Under the 1993 Oslo Accords, which granted nearby strategic territory to the Palestinians, Joseph’s Tomb was supposed to be accessible to Jews and Christians. But following repeated attacks against Jewish worshippers at the holy site by gunmen associated with then-Palestinian Liberation Organization leader Yasser Arafat’s militias, then-Prime Minister Ehud Barak in October 2000 ordered an Israeli unilateral retreat from the area.
Within less than an hour of the Israeli retreat, Palestinian rioters overtook Joseph’s Tomb and reportedly began to ransack the site. Palestinian mobs reportedly tore apart books, destroying prayer stands and grinding out stone carvings in the Tomb’s interior.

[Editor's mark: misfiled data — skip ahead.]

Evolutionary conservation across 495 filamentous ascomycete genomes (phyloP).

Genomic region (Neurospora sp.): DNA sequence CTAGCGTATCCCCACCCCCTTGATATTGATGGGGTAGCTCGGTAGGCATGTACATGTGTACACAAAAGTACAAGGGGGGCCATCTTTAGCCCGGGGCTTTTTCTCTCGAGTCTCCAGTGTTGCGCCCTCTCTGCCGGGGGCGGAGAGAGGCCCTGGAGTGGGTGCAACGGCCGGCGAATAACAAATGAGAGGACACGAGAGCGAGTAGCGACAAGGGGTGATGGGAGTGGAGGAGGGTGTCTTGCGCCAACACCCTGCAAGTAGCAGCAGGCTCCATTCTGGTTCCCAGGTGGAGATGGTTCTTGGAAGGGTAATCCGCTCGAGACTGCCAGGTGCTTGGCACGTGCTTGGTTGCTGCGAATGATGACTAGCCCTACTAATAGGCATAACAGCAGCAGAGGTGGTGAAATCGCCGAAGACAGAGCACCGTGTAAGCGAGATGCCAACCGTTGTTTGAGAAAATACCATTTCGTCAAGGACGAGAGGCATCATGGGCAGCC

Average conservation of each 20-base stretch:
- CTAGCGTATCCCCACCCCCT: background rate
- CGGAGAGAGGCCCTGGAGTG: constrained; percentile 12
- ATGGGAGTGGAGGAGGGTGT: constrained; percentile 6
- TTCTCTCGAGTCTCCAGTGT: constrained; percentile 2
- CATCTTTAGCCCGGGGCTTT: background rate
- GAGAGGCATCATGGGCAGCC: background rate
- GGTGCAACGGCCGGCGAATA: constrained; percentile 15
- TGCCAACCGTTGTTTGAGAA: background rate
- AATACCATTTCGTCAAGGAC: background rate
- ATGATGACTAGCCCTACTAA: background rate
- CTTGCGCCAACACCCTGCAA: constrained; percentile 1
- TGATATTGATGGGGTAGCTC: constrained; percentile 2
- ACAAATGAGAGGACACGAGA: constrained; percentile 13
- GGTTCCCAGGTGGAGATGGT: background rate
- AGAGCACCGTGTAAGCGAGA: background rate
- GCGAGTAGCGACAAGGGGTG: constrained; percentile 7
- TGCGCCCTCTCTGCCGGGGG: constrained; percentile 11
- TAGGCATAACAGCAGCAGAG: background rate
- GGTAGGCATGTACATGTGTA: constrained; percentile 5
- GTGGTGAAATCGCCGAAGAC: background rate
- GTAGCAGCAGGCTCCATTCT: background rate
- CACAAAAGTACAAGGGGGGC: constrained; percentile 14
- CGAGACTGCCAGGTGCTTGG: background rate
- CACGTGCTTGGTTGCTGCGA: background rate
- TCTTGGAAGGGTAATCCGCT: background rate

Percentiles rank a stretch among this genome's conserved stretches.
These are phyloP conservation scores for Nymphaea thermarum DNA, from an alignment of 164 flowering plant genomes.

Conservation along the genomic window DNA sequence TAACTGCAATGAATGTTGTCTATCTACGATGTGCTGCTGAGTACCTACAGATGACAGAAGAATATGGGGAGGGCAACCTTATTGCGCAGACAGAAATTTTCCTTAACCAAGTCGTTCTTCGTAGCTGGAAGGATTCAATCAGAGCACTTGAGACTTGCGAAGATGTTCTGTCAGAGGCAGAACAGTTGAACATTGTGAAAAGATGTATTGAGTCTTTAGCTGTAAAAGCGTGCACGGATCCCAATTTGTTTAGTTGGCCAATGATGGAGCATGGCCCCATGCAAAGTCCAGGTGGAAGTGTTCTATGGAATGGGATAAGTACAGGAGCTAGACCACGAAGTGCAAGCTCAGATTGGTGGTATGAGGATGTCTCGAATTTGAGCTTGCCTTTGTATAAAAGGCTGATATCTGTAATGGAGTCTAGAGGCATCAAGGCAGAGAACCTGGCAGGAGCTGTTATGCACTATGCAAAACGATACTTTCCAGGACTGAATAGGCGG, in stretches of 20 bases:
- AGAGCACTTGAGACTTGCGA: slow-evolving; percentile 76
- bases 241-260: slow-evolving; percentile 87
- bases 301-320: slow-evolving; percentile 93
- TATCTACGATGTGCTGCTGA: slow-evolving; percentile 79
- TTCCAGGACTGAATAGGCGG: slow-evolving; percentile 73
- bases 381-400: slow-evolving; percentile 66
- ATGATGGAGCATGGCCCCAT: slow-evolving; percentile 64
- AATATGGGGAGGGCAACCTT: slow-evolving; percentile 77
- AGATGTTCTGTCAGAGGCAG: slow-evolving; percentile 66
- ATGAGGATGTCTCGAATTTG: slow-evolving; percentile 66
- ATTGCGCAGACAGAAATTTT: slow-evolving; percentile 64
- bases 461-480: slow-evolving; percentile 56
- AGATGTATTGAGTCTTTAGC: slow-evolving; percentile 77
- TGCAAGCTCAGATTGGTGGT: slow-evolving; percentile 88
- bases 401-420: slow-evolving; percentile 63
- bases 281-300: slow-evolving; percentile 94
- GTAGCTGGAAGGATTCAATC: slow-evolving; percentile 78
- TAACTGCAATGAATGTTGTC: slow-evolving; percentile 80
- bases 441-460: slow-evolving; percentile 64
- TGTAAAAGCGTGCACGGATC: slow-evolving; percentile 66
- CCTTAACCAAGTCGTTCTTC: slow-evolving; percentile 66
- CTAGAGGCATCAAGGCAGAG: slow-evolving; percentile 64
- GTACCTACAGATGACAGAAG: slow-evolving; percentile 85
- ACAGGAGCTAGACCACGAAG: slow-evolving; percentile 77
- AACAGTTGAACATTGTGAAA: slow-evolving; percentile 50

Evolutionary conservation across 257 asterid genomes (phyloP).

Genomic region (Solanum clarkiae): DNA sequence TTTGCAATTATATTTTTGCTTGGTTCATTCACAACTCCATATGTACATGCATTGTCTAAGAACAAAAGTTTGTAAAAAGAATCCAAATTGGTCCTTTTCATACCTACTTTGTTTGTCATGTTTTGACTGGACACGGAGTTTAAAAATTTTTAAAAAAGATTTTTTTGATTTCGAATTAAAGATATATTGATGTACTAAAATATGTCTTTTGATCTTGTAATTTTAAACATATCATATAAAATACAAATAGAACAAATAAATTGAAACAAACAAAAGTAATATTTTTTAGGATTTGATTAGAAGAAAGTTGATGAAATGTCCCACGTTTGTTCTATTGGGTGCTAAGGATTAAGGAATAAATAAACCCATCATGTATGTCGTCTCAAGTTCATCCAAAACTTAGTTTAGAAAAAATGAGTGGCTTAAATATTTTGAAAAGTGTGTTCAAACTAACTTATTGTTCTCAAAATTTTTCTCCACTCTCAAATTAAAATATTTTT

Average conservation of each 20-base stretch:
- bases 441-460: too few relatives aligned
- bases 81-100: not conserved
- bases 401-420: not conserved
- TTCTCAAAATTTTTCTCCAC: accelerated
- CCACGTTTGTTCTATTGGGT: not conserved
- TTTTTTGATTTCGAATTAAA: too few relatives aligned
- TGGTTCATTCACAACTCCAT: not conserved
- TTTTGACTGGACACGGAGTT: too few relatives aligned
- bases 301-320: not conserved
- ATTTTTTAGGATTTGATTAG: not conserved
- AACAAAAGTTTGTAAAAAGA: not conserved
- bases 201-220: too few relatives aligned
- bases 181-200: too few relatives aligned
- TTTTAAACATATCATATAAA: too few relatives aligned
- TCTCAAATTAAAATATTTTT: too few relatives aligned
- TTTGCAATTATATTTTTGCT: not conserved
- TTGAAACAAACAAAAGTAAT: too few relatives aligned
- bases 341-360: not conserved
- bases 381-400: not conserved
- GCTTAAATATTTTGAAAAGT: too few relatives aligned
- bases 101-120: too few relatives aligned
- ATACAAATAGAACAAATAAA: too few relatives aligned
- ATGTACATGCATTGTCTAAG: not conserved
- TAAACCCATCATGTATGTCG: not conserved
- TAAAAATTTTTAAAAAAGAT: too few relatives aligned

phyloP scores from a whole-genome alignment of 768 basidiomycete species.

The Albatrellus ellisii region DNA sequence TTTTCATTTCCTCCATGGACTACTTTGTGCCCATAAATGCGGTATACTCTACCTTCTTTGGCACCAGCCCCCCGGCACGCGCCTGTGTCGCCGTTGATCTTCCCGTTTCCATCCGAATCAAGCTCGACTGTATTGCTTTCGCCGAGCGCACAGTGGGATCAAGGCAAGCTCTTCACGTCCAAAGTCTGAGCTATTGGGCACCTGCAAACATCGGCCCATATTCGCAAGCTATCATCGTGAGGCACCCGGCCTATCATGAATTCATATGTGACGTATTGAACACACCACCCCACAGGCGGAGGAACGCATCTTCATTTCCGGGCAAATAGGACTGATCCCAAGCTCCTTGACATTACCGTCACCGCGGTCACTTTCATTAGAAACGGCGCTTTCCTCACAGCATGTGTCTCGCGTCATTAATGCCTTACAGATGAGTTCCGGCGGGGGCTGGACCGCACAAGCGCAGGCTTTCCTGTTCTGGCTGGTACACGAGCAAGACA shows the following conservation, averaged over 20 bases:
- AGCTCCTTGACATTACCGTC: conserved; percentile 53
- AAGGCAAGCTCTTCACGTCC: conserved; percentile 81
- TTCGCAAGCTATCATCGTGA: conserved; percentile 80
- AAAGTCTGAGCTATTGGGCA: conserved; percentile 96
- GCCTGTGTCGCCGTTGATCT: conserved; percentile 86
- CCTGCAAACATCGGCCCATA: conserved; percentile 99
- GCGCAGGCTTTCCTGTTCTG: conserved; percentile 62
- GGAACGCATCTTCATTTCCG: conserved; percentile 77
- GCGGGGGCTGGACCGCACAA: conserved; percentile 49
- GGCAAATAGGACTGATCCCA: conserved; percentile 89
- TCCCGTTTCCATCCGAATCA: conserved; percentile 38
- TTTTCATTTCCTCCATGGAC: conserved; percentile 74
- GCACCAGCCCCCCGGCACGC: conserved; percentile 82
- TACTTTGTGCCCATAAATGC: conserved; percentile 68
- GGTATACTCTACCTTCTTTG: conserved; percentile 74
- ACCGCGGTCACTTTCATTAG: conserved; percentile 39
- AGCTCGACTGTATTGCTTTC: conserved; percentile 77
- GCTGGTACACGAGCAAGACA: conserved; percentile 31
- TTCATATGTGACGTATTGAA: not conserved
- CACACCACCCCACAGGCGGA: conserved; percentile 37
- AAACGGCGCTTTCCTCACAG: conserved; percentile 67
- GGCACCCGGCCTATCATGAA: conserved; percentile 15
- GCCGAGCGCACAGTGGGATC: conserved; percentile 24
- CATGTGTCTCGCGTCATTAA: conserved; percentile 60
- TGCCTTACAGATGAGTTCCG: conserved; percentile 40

Palestinians hoisted a Muslim flag over the tomb. Amin Maqbul, an official from Arafat’s office, visited the tomb to deliver a speech declaring, “Today was the first step to liberate (Jerusalem).”
One BBC reporter described the scene: “The site was reduced to smoldering rubble – festooned with Palestinian and Islamic flags – cheering Arab crowd.”
Palestinians also constructed a mosque on the rubble of the tomb’s adjacent yeshiva compound. Workers painted the dome of the compound green, the Islamic color.
Third holiest site turned into mosque
The Torah describes how Jacob purchased a land plot in Shechem, which was given as an inheritance to his sons and was used to re-inter Joseph, whose bones were taken out of Egypt during the Jewish exodus. Joseph’s sons, Ephraim and Manasseh, are also said to be buried at the site.